It is by no means irrational that teenage voices — of which exist in pockets at the corners of new media — are rarely perceived as exemplary. Alongside a flurry of loud voices, their words are not lost, only overlooked in a basin of immense content. As young artists nowadays emerge with histrionic and outlandish appeal, scoring mindless attention from others like moths to a flame, those who conversely take an approach laced with relative anonymity get to relay their message and art without shifting their focus. As is the case with 17-year-old Singapore-based musician, Of Methodist, with the release of his debut five-track EP, marked by charming clarity as he dives headfirst into variable fields of sound amidst topical guidance.



Initially, Pvlgrim takes us to sonic territories that might be at risk of being dangerously repetitive, a combined iteration of electronic, pop and R&B seen by the likes of contemporaries How to Dress Well, SOHN and even Wafia. While they begin to pervade the airwaves of pop and alternative radio, perhaps what makes Of Methodist stand out is the weight behind his words. According to the man himself, the EP chronicles the scant complexities of the mind as he moves from one home to the other, encapsulating culture and religion as he attempts a “sonic pilgrimage”, henceforth the title of the record. Formed within a span of five months, the release takes shape with his minimal production aesthetic, defined by tags on his Bandcamp page (some of which might be a little questionable) such as ‘baroque pop’, ‘chill-wave’ and ‘future bass’.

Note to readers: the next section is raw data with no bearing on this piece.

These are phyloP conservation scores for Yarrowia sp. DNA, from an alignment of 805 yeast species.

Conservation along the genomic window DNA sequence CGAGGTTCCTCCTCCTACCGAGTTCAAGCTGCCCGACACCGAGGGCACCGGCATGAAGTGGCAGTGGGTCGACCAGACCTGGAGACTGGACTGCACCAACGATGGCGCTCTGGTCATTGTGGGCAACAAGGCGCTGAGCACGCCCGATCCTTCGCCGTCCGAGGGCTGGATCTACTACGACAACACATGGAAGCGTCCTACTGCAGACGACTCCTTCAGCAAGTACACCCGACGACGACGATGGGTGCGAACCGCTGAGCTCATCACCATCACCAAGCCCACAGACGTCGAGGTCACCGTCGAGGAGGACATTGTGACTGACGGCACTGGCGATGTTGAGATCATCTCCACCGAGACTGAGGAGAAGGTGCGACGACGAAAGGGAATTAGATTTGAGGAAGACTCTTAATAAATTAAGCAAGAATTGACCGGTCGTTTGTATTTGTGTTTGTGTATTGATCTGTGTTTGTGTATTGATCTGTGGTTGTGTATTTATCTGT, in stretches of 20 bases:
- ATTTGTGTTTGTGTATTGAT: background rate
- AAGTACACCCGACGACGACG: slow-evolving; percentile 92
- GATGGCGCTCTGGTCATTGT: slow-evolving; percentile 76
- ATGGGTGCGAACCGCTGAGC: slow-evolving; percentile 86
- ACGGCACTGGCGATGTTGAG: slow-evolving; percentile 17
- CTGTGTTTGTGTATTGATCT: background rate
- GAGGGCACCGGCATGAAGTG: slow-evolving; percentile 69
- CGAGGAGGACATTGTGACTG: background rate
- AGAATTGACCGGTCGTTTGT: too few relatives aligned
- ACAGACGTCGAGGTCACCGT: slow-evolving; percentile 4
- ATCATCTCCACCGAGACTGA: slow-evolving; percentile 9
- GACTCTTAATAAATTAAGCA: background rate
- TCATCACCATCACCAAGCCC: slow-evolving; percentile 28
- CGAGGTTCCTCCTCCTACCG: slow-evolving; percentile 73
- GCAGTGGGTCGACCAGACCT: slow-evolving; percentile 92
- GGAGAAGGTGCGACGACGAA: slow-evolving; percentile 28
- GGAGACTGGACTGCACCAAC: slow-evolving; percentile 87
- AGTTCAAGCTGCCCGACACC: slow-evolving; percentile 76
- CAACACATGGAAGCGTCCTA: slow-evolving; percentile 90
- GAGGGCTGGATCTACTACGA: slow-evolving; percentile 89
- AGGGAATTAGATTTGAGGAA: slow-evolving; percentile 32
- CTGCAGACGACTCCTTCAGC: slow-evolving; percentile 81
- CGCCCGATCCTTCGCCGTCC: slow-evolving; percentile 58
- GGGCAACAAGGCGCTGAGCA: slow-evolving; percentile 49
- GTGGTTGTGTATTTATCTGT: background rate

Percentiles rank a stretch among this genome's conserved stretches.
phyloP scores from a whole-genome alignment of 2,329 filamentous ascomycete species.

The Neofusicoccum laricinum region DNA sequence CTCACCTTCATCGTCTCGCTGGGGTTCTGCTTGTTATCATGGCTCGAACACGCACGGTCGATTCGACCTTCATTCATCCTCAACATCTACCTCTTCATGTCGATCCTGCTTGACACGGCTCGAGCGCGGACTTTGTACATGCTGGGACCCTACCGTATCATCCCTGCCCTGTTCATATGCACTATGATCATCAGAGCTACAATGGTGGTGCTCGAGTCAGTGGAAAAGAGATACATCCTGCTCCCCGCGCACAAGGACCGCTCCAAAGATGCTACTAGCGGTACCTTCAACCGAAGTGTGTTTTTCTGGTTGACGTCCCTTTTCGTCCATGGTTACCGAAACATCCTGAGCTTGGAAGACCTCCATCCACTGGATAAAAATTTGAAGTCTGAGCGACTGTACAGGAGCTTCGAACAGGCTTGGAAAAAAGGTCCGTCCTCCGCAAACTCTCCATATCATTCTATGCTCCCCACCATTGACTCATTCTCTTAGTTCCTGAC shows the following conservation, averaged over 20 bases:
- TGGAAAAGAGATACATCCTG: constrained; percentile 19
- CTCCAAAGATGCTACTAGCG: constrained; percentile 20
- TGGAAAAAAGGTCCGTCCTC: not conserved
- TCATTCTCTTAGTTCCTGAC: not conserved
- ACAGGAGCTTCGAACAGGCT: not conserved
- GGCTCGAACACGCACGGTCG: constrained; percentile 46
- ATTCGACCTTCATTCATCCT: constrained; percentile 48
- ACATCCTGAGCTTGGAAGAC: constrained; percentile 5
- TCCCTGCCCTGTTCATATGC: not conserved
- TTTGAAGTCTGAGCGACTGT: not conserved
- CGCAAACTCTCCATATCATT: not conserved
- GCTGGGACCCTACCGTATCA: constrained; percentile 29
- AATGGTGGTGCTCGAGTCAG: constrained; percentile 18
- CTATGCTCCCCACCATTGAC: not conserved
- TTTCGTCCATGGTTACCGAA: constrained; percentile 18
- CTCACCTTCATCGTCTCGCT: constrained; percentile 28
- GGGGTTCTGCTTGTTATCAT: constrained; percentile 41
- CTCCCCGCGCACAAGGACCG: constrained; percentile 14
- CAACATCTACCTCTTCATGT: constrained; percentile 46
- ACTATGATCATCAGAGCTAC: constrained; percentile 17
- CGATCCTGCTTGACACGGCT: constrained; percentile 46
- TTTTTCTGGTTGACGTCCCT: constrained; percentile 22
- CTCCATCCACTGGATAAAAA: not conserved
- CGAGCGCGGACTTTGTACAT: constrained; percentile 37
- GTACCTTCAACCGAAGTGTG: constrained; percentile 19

While “Glass Baptism” pilots us into a palette of clean-sounding hi-hats, airy beats and lustre vocals melded with a good dosage of reverberation, it is clear that the punch comes with Of Methodist’s innate lyricism as he punctuates the chorus with “baptize me” layered over shimmering synths. The tunes that follow, “Deadweight” and “Like Incense” offer the same lyrical sensibilities (which may be subversive for some) and undulating melodies, but comes up tinny between trebly vocals and formulaic crescendo hold-offs. As we look to the next track aptly titled “Resonance”, featuring the vocals of Michelle Mouw, this offering is a broad soundscape crafted by the roaring hum of synths and the ebb and flow of the vocals by the two, an instance of how Of Methodist reaches structural success within his tunes.



The introductory EP concludes with “In Ashes”, an interesting choice for the closing as the track is distinctively more upbeat and goes in a little harder than its preludes. Drawing from a fusion of trap and electronica, Of Methodist belts “I’m your shotgun with a trigger / I’m unwreckable in the state of mind”, a conviction that is evident in his debut release. For now, Pvlgrim in its entirety might be a jittery vigil for the young artiste — he recently revealed in an interview his shyness for singing — but he manages to reflect the essential musicality and production stylings of youths today, seeing how he takes on threads by next-generation artistes like Purity Ring, Banks and Emilie Nicolas. Above all, the sounds crafted by those who are daring enough to probe into audial planes despite their juvenescence, will undeniably see hits and misses, but if one thing is for certain, practice will see Of Methodist making perfect of his already material craft.


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Text Austen Choo

Images Of Methodist